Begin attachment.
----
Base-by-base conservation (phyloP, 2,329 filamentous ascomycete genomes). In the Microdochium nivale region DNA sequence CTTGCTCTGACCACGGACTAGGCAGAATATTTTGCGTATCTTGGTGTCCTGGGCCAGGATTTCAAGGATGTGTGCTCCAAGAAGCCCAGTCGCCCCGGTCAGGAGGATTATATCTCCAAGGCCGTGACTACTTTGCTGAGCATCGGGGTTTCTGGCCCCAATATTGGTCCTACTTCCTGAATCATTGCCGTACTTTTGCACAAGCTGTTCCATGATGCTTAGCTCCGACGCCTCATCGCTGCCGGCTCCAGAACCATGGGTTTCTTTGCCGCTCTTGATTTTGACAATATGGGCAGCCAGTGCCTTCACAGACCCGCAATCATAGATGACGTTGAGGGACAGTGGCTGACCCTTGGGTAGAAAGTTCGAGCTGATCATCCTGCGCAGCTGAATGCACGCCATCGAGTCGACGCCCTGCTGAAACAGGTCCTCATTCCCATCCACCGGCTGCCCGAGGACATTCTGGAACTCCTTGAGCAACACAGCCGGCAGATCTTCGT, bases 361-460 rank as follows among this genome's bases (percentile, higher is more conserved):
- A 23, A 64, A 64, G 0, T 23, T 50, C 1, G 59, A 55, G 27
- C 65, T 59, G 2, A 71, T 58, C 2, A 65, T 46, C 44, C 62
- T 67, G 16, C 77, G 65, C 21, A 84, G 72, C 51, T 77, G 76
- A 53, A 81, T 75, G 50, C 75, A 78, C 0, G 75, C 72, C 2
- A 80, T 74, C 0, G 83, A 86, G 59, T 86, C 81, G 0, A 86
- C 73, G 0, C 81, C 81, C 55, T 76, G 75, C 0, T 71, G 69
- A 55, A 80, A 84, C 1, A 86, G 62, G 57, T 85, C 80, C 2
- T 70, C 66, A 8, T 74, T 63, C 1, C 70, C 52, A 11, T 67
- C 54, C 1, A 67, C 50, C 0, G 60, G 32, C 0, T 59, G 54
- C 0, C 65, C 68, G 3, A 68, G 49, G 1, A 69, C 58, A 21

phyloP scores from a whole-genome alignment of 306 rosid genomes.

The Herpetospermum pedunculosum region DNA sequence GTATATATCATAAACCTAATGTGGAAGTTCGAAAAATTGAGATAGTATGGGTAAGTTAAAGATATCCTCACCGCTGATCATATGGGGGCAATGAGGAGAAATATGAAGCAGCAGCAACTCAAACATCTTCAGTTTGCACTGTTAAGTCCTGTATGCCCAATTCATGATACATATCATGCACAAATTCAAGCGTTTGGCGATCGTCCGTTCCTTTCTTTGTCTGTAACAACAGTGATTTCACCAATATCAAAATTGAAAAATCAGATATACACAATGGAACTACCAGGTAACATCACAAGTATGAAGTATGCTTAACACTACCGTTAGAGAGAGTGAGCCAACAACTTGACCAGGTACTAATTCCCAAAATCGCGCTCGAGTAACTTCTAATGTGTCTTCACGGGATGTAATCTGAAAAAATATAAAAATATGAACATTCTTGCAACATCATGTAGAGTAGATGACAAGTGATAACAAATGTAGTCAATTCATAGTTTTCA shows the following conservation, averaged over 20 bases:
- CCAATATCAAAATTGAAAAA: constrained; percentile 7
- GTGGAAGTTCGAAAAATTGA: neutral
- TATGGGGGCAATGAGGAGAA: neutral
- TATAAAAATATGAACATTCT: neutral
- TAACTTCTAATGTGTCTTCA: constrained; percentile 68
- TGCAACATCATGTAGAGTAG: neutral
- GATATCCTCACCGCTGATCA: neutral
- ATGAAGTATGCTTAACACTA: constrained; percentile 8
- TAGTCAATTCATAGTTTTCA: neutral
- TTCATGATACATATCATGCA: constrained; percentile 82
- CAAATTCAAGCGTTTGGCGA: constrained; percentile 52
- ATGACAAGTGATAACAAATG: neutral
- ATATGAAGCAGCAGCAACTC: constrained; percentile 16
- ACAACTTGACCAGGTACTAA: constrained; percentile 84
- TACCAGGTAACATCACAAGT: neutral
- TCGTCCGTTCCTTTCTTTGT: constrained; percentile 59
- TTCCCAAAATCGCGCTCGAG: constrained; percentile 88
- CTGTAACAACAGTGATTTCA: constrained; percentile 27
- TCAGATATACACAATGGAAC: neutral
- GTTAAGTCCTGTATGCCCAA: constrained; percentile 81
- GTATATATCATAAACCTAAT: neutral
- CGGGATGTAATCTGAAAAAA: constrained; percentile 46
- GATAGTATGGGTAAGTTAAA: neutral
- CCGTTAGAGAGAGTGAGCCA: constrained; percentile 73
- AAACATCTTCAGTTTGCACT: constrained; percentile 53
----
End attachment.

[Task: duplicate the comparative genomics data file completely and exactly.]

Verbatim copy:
Base-by-base conservation (phyloP, 2,329 filamentous ascomycete genomes). In the Microdochium nivale region DNA sequence CTTGCTCTGACCACGGACTAGGCAGAATATTTTGCGTATCTTGGTGTCCTGGGCCAGGATTTCAAGGATGTGTGCTCCAAGAAGCCCAGTCGCCCCGGTCAGGAGGATTATATCTCCAAGGCCGTGACTACTTTGCTGAGCATCGGGGTTTCTGGCCCCAATATTGGTCCTACTTCCTGAATCATTGCCGTACTTTTGCACAAGCTGTTCCATGATGCTTAGCTCCGACGCCTCATCGCTGCCGGCTCCAGAACCATGGGTTTCTTTGCCGCTCTTGATTTTGACAATATGGGCAGCCAGTGCCTTCACAGACCCGCAATCATAGATGACGTTGAGGGACAGTGGCTGACCCTTGGGTAGAAAGTTCGAGCTGATCATCCTGCGCAGCTGAATGCACGCCATCGAGTCGACGCCCTGCTGAAACAGGTCCTCATTCCCATCCACCGGCTGCCCGAGGACATTCTGGAACTCCTTGAGCAACACAGCCGGCAGATCTTCGT, bases 361-460 rank as follows among this genome's bases (percentile, higher is more conserved):
- A 23, A 64, A 64, G 0, T 23, T 50, C 1, G 59, A 55, G 27
- C 65, T 59, G 2, A 71, T 58, C 2, A 65, T 46, C 44, C 62
- T 67, G 16, C 77, G 65, C 21, A 84, G 72, C 51, T 77, G 76
- A 53, A 81, T 75, G 50, C 75, A 78, C 0, G 75, C 72, C 2
- A 80, T 74, C 0, G 83, A 86, G 59, T 86, C 81, G 0, A 86
- C 73, G 0, C 81, C 81, C 55, T 76, G 75, C 0, T 71, G 69
- A 55, A 80, A 84, C 1, A 86, G 62, G 57, T 85, C 80, C 2
- T 70, C 66, A 8, T 74, T 63, C 1, C 70, C 52, A 11, T 67
- C 54, C 1, A 67, C 50, C 0, G 60, G 32, C 0, T 59, G 54
- C 0, C 65, C 68, G 3, A 68, G 49, G 1, A 69, C 58, A 21

phyloP scores from a whole-genome alignment of 306 rosid genomes.

The Herpetospermum pedunculosum region DNA sequence GTATATATCATAAACCTAATGTGGAAGTTCGAAAAATTGAGATAGTATGGGTAAGTTAAAGATATCCTCACCGCTGATCATATGGGGGCAATGAGGAGAAATATGAAGCAGCAGCAACTCAAACATCTTCAGTTTGCACTGTTAAGTCCTGTATGCCCAATTCATGATACATATCATGCACAAATTCAAGCGTTTGGCGATCGTCCGTTCCTTTCTTTGTCTGTAACAACAGTGATTTCACCAATATCAAAATTGAAAAATCAGATATACACAATGGAACTACCAGGTAACATCACAAGTATGAAGTATGCTTAACACTACCGTTAGAGAGAGTGAGCCAACAACTTGACCAGGTACTAATTCCCAAAATCGCGCTCGAGTAACTTCTAATGTGTCTTCACGGGATGTAATCTGAAAAAATATAAAAATATGAACATTCTTGCAACATCATGTAGAGTAGATGACAAGTGATAACAAATGTAGTCAATTCATAGTTTTCA shows the following conservation, averaged over 20 bases:
- CCAATATCAAAATTGAAAAA: constrained; percentile 7
- GTGGAAGTTCGAAAAATTGA: neutral
- TATGGGGGCAATGAGGAGAA: neutral
- TATAAAAATATGAACATTCT: neutral
- TAACTTCTAATGTGTCTTCA: constrained; percentile 68
- TGCAACATCATGTAGAGTAG: neutral
- GATATCCTCACCGCTGATCA: neutral
- ATGAAGTATGCTTAACACTA: constrained; percentile 8
- TAGTCAATTCATAGTTTTCA: neutral
- TTCATGATACATATCATGCA: constrained; percentile 82
- CAAATTCAAGCGTTTGGCGA: constrained; percentile 52
- ATGACAAGTGATAACAAATG: neutral
- ATATGAAGCAGCAGCAACTC: constrained; percentile 16
- ACAACTTGACCAGGTACTAA: constrained; percentile 84
- TACCAGGTAACATCACAAGT: neutral
- TCGTCCGTTCCTTTCTTTGT: constrained; percentile 59
- TTCCCAAAATCGCGCTCGAG: constrained; percentile 88
- CTGTAACAACAGTGATTTCA: constrained; percentile 27
- TCAGATATACACAATGGAAC: neutral
- GTTAAGTCCTGTATGCCCAA: constrained; percentile 81
- GTATATATCATAAACCTAAT: neutral
- CGGGATGTAATCTGAAAAAA: constrained; percentile 46
- GATAGTATGGGTAAGTTAAA: neutral
- CCGTTAGAGAGAGTGAGCCA: constrained; percentile 73
- AAACATCTTCAGTTTGCACT: constrained; percentile 53